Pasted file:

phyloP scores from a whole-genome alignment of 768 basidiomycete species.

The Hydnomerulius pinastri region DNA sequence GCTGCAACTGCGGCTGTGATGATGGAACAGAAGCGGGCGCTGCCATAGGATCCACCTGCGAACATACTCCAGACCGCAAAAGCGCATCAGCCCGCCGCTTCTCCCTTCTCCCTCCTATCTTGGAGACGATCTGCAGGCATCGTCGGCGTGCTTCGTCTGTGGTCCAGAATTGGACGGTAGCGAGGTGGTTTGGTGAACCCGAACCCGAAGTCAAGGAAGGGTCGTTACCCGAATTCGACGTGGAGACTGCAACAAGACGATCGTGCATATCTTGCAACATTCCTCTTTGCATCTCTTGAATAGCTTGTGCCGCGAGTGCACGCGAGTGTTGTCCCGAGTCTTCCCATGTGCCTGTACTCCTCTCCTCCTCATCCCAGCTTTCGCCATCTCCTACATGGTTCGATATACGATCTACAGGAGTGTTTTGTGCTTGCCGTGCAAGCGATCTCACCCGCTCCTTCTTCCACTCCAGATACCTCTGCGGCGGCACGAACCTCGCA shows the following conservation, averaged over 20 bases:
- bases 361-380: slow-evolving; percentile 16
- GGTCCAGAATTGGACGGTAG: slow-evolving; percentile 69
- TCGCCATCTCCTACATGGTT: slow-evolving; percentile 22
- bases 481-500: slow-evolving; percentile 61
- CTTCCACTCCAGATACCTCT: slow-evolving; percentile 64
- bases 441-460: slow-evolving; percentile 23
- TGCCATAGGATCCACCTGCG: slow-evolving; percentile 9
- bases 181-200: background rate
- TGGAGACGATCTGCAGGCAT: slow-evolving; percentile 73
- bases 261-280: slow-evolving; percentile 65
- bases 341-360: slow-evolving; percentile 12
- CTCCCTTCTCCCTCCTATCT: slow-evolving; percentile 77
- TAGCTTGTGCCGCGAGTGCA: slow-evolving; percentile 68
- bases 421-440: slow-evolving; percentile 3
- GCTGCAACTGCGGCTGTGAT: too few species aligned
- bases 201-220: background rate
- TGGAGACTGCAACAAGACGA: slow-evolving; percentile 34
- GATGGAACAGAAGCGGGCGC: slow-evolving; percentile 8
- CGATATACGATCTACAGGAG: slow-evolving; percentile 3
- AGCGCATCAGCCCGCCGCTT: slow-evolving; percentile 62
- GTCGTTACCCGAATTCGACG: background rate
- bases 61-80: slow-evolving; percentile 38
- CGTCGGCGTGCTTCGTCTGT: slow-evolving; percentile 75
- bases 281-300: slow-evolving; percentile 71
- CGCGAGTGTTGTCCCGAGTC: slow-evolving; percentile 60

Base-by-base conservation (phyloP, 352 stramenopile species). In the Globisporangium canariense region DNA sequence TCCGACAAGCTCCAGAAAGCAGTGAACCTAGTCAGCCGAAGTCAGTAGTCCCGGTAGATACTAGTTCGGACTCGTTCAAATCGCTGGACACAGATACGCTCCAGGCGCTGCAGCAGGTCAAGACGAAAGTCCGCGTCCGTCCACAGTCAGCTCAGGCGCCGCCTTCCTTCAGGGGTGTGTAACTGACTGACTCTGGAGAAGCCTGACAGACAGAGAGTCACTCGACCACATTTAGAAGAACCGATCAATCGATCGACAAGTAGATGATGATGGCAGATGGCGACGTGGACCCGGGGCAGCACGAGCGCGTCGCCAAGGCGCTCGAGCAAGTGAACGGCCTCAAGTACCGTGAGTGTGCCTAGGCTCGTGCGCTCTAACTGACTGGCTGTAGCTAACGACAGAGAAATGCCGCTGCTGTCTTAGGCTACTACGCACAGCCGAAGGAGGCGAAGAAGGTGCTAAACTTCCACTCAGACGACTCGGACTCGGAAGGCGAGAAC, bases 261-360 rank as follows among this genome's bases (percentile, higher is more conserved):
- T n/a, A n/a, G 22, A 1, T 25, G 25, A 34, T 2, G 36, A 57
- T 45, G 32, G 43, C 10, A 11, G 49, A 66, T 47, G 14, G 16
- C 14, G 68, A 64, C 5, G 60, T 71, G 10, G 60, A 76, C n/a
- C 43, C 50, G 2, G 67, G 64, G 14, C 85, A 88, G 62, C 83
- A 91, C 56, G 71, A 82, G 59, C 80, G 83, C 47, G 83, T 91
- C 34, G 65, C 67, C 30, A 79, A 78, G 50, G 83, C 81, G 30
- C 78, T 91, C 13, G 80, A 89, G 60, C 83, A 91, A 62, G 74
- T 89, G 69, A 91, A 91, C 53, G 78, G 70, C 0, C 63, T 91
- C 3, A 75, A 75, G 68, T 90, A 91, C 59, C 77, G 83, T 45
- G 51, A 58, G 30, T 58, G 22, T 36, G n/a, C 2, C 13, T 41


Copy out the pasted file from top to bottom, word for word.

phyloP scores from a whole-genome alignment of 768 basidiomycete species.

The Hydnomerulius pinastri region DNA sequence GCTGCAACTGCGGCTGTGATGATGGAACAGAAGCGGGCGCTGCCATAGGATCCACCTGCGAACATACTCCAGACCGCAAAAGCGCATCAGCCCGCCGCTTCTCCCTTCTCCCTCCTATCTTGGAGACGATCTGCAGGCATCGTCGGCGTGCTTCGTCTGTGGTCCAGAATTGGACGGTAGCGAGGTGGTTTGGTGAACCCGAACCCGAAGTCAAGGAAGGGTCGTTACCCGAATTCGACGTGGAGACTGCAACAAGACGATCGTGCATATCTTGCAACATTCCTCTTTGCATCTCTTGAATAGCTTGTGCCGCGAGTGCACGCGAGTGTTGTCCCGAGTCTTCCCATGTGCCTGTACTCCTCTCCTCCTCATCCCAGCTTTCGCCATCTCCTACATGGTTCGATATACGATCTACAGGAGTGTTTTGTGCTTGCCGTGCAAGCGATCTCACCCGCTCCTTCTTCCACTCCAGATACCTCTGCGGCGGCACGAACCTCGCA shows the following conservation, averaged over 20 bases:
- bases 361-380: slow-evolving; percentile 16
- GGTCCAGAATTGGACGGTAG: slow-evolving; percentile 69
- TCGCCATCTCCTACATGGTT: slow-evolving; percentile 22
- bases 481-500: slow-evolving; percentile 61
- CTTCCACTCCAGATACCTCT: slow-evolving; percentile 64
- bases 441-460: slow-evolving; percentile 23
- TGCCATAGGATCCACCTGCG: slow-evolving; percentile 9
- bases 181-200: background rate
- TGGAGACGATCTGCAGGCAT: slow-evolving; percentile 73
- bases 261-280: slow-evolving; percentile 65
- bases 341-360: slow-evolving; percentile 12
- CTCCCTTCTCCCTCCTATCT: slow-evolving; percentile 77
- TAGCTTGTGCCGCGAGTGCA: slow-evolving; percentile 68
- bases 421-440: slow-evolving; percentile 3
- GCTGCAACTGCGGCTGTGAT: too few species aligned
- bases 201-220: background rate
- TGGAGACTGCAACAAGACGA: slow-evolving; percentile 34
- GATGGAACAGAAGCGGGCGC: slow-evolving; percentile 8
- CGATATACGATCTACAGGAG: slow-evolving; percentile 3
- AGCGCATCAGCCCGCCGCTT: slow-evolving; percentile 62
- GTCGTTACCCGAATTCGACG: background rate
- bases 61-80: slow-evolving; percentile 38
- CGTCGGCGTGCTTCGTCTGT: slow-evolving; percentile 75
- bases 281-300: slow-evolving; percentile 71
- CGCGAGTGTTGTCCCGAGTC: slow-evolving; percentile 60

Base-by-base conservation (phyloP, 352 stramenopile species). In the Globisporangium canariense region DNA sequence TCCGACAAGCTCCAGAAAGCAGTGAACCTAGTCAGCCGAAGTCAGTAGTCCCGGTAGATACTAGTTCGGACTCGTTCAAATCGCTGGACACAGATACGCTCCAGGCGCTGCAGCAGGTCAAGACGAAAGTCCGCGTCCGTCCACAGTCAGCTCAGGCGCCGCCTTCCTTCAGGGGTGTGTAACTGACTGACTCTGGAGAAGCCTGACAGACAGAGAGTCACTCGACCACATTTAGAAGAACCGATCAATCGATCGACAAGTAGATGATGATGGCAGATGGCGACGTGGACCCGGGGCAGCACGAGCGCGTCGCCAAGGCGCTCGAGCAAGTGAACGGCCTCAAGTACCGTGAGTGTGCCTAGGCTCGTGCGCTCTAACTGACTGGCTGTAGCTAACGACAGAGAAATGCCGCTGCTGTCTTAGGCTACTACGCACAGCCGAAGGAGGCGAAGAAGGTGCTAAACTTCCACTCAGACGACTCGGACTCGGAAGGCGAGAAC, bases 261-360 rank as follows among this genome's bases (percentile, higher is more conserved):
- T n/a, A n/a, G 22, A 1, T 25, G 25, A 34, T 2, G 36, A 57
- T 45, G 32, G 43, C 10, A 11, G 49, A 66, T 47, G 14, G 16
- C 14, G 68, A 64, C 5, G 60, T 71, G 10, G 60, A 76, C n/a
- C 43, C 50, G 2, G 67, G 64, G 14, C 85, A 88, G 62, C 83
- A 91, C 56, G 71, A 82, G 59, C 80, G 83, C 47, G 83, T 91
- C 34, G 65, C 67, C 30, A 79, A 78, G 50, G 83, C 81, G 30
- C 78, T 91, C 13, G 80, A 89, G 60, C 83, A 91, A 62, G 74
- T 89, G 69, A 91, A 91, C 53, G 78, G 70, C 0, C 63, T 91
- C 3, A 75, A 75, G 68, T 90, A 91, C 59, C 77, G 83, T 45
- G 51, A 58, G 30, T 58, G 22, T 36, G n/a, C 2, C 13, T 41